History of the congregation
Very Rev James Oswald, DD
The Parish of Blawarthill lies in an area in the north-west of Glasgow which in the early part of the 20th century was part of the Parish of Scotstoun. The city had expanded to the west as shipyards and heavy engineering extended along the banks of the River Clyde. Housing was built to accommodate workers, in a ribbon development running close to the river. This expansion continued until the yards and houses merged with the old village of Yoker. To the north lay the Scotstoun farming estate, containing around 1,000 acres of land.
Originally in the control of the Montgomeries, the estate went into the hands of the Earl of Eglinton and later the Earl of Galloway. In 1751, following the Jacobite uprising, it was sold to the Oswald family, who had made their fortune in the tobacco trade. The Oswalds, while influential and respected in their day, were heavily involved in the slave trade. Their wealth and pre-eminent position in Glasgow society would not have been possible without the immense cruelty, exploitation and contempt for human dignity that was endemic in slave labour.
George Oswald inherited the estate in 1766. As well as being one of the Glasgow “tobacco lords” he was a partner in the Old Ship Bank; he became Rector of Glasgow University in 1797. His father was the Very Reverend James Oswald, Doctor of Divinity, and Moderator of the General Assembly of the Church of Scotland in 1765. The clergyman moved into Scotstoun House to live with his son after retiring from church duties in his eighties. Scotstoun House stood on the current site of the Kingsway flats, which are within the present Parish of Blawarthill.
By the end of the 1800s, the estate began to be sold off for housing as the expansion of Glasgow continued. The name Blawarthill is taken from a farm of that name which stood a little to the west of Scotstoun House, on the Blawart Hill at the top of what is now Plean Street (“blawart” being an old Scots name for “bluebell”).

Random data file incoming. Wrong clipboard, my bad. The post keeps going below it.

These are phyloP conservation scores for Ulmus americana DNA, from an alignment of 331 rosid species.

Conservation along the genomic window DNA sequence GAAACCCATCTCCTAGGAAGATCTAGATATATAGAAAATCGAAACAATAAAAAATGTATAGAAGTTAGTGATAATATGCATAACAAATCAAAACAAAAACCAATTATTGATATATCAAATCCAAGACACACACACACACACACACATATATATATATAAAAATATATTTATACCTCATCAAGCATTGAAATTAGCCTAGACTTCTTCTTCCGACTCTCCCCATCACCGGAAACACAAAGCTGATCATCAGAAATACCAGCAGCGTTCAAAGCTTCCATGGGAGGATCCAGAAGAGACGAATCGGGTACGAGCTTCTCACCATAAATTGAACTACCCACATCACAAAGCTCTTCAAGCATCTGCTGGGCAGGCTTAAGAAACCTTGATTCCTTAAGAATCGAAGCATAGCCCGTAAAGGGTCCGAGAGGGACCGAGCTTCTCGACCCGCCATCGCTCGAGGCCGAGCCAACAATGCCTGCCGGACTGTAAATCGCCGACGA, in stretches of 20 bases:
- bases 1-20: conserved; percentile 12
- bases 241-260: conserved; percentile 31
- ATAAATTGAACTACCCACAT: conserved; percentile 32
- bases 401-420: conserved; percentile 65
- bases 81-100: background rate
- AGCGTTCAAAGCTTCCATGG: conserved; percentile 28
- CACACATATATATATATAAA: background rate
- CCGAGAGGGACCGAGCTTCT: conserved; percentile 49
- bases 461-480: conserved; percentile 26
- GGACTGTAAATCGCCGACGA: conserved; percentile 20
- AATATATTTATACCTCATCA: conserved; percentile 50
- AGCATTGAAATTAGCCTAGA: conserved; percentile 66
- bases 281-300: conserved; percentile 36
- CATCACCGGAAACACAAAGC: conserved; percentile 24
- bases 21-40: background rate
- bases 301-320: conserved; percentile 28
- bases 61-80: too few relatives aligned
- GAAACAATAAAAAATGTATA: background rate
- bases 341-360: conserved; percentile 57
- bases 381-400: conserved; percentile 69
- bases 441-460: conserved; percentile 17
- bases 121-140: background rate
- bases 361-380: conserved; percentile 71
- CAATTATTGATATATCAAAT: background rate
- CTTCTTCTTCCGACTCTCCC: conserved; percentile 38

Scotstoun Parish Church ran a mission hall in the early part of the 20th century, from premises in Burnham Road. The need for a purpose built church became clear in the 1930s with the building of the Scotstoun West suburb, popularly referred to as the “Blawarthill Scheme”. This new housing lay north of Dumbarton Road and to the west of Anniesland Road. The area at that time was within the bounds of the Presbytery of Dumbarton. It was they who commissioned the building of a new Hall Church on Kinstone Avenue. The intention from the outset had been to build a separate sanctuary as soon as funds allowed, so a larger area of land was purchased, running down to Millbrix Avenue.
Established in 1940 as a Church Extension charge within the Presbytery of Dumbarton, the Hall Church was built and opened the following year, on 1st March, 1941. Full status was granted in terms of an Act of the General Assembly. The charge became Blawarthill Parish Church, quoad sacra. The architect was James Taylor Thomson, who also designed St John's-Renfield Church (where he was married in 1931), and High Carntyne Church. The first minister was the Rev. James Morrison who served from 1940 to 1949.
The Hall Church got off to an inauspicious start. Just two weeks after the opening, the area suffered its worst ever blow. In the midst of World War 2, the Nazi Luftwaffe embarked on bombing raids on the shipyards which were to become known as the Clydebank Blitz. Over a thousand lives were lost, and many homes were destroyed. An incendiary device fell through the roof of the Hall Church. Relatively minor damage was caused and the church was soon repaired and reopened. Blawarthill began, however, with what has been described as "its baptism of fire".
Scotstoun House, on the site of the Kingsway flats. Our parish looks
much different today.
The procession of clergy at the Rededication of our sanctuary, 2017.